Ten percent of death-row prisoners are veterans, and some of them suffer from post-traumatic stress disorder, a recent study has shown.
Research was conducted by the Death Penalty Information Center, whose stance is firmly against capital punishment, but whose objective findings have been used by supporters of both viewpoints across the years.
The non-profit organization which disseminates information about the death penalty collected data from American states where around half of the death row inmates are being detained.
As evidenced by the report titled “Battle Scars: Military Veterans and the Death Penalty”, it appears that approximately 300 of the 3,000 people in the United States who are awaiting execution are war veterans.
Also, a large number of them are affected by post-traumatic stress disorder (PTSD), after having fought in the Gulf, Vietnam, Iraq, Afghanistan and Korean wars.
Researchers believe that defense attorneys don’t inform themselves regarding the fact that their clients are military veterans who might actually suffer from PTSD. This lack of preoccupation for such potential extenuating circumstances is also shared by judges, governors, prosecutors and jury panels.
For instance, back in January, Andrew Brannan, a decorated Vietnam veteran who had been considered as 100% disabled by the Department of Veterans Affairs as a result of his PTSD and bipolar disorder, was executed by lethal injection for killing a sheriff deputy in 1998.
Similarly, Courtney Lockhart, who had PTSD after having been deployed for 16 months in Iraq, was also put on the death row, because he had robbed and killed a college student in 2008.
On the other hand, a Korean War veteran with the same condition had his death sentence commuted by the Supreme Court in 2009, after it was discovered that his lawyer hadn’t looked into his traumatic war experiences.
As the National Institutes of Health has revealed, around 31% of those who have served in the Vietnam War and 12% of those who were enlisted in the Gulf War are affected by PTSD. Also, the condition is present among 11 to 20% of those who fought in Afghanistan and Iraq.
Having this anxiety disorder following harrowing events like those experienced during warfare might be used in court as an argument against the death penalty.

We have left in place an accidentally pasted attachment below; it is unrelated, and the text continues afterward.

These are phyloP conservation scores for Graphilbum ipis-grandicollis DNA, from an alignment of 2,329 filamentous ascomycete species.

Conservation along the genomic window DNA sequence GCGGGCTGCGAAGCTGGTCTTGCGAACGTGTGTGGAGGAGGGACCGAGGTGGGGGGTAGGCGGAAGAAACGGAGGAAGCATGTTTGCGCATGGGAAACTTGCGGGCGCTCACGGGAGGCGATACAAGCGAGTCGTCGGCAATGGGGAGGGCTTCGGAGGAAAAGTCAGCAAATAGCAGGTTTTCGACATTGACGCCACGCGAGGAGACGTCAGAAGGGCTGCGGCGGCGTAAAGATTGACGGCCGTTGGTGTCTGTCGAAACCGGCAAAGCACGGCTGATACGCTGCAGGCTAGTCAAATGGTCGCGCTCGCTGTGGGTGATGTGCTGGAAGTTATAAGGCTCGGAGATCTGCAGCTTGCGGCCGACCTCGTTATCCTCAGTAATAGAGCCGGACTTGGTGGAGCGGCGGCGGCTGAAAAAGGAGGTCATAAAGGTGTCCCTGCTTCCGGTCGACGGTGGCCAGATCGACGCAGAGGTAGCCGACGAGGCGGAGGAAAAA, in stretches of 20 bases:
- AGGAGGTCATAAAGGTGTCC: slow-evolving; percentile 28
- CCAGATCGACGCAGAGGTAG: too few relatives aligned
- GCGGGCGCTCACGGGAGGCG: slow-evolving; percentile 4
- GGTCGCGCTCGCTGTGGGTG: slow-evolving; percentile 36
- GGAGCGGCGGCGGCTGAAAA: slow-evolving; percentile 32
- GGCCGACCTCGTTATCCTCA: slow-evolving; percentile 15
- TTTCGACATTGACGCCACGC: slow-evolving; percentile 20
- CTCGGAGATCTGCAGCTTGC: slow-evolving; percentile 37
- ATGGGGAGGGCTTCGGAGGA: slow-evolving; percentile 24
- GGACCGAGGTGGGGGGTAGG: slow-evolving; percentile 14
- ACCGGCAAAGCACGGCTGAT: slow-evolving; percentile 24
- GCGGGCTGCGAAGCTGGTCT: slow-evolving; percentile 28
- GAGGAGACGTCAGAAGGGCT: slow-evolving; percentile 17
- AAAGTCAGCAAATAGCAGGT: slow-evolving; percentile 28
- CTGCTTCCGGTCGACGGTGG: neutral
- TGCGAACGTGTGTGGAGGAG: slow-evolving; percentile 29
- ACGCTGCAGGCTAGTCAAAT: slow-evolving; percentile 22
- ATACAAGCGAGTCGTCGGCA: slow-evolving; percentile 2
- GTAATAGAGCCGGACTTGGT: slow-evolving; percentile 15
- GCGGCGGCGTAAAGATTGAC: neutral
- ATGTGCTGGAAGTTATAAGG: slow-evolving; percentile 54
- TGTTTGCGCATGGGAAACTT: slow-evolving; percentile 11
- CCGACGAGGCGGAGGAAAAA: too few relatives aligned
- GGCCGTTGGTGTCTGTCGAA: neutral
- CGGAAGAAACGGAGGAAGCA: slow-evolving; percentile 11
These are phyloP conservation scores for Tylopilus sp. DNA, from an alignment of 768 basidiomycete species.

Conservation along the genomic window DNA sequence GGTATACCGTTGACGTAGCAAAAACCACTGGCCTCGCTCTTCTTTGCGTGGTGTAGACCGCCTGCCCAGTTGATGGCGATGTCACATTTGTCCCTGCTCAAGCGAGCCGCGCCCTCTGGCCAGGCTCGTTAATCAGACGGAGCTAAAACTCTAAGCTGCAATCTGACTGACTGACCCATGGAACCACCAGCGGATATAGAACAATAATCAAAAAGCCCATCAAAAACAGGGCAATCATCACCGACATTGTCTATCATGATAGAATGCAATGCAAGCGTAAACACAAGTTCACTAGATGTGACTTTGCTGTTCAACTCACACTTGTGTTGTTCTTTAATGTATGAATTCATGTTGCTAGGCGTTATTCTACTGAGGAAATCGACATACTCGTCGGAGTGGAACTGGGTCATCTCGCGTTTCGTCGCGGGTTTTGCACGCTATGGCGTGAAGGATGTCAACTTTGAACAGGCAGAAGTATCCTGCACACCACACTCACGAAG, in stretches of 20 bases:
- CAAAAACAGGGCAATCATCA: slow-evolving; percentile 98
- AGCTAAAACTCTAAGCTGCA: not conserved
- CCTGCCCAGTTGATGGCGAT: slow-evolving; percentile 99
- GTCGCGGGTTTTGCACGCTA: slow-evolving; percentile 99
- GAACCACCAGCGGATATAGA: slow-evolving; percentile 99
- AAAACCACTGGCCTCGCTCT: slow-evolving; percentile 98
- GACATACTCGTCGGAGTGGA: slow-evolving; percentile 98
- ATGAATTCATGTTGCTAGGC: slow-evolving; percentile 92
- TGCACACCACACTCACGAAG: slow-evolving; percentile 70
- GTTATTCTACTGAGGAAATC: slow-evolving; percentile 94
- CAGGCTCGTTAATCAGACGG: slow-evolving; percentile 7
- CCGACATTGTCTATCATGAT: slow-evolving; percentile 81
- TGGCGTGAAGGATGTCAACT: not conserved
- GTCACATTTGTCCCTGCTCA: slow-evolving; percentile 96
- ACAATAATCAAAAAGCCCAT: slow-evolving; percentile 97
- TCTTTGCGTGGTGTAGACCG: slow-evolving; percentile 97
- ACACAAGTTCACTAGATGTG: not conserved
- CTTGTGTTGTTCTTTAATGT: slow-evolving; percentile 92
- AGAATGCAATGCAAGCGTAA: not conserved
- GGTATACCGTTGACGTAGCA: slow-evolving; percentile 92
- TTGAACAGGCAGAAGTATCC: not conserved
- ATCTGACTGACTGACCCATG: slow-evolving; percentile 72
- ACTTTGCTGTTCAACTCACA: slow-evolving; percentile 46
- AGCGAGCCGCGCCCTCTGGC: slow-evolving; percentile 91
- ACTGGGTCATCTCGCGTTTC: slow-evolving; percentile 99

Post-traumatic stress disorder left untreated can result in major personality changes, heightened levels of stress and tension, irrepressible anger, paranoia, irrational fears and psychotic episodes.
People are so emotionally and mentally perturbed by the destruction they have witnessed that their behavior can sometimes become unrecognizable and unusually vicious.
On the other hand, Kent Schneiddiger, legal director of the Criminal Justice Legal Foundation, an organization which condones capital punishment, argues that normally PTSD doesn’t result in violent acts, and overly grievous acts have to be justly penalized, irrespective of mental afflictions.
However, there are already other categories of individuals who can’t be executed no matter how gruesome their acts might have been. These include people with people with mental disability, who under the Atkins v. Virginia ruling are considered to be too intellectually incapacitated to be on the death row.
The Eighth Amendment forbids cruel and unusual punishments, and these cover those administered to people affected by mental retardation (an IQ score below 70, coupled with other functional deficits).
Similarly, the Supreme Court has also banned the execution of perpetrators under the age of 18, following the Roper v. Simmons case in 2005, citing the same Eighth Amendment.
According to study author Richard Dieter, the same principle could be applied to war veterans as well, but the Justice Department and the Defense Department aren’t preoccupied with statistics related to these individuals who are facing capital punishment.
The number of verdicts awarding death sentence has been declining in the last 15 years, just 73 of those having been issued in 2014, the lowest incidence since 1977, when capital punishment was reinstated in the United States.
This might be because of costly and lengthy lawsuits and appeals, especially when convicted criminals have been affected by mental disorders or retardation.
Image Source: Pixabay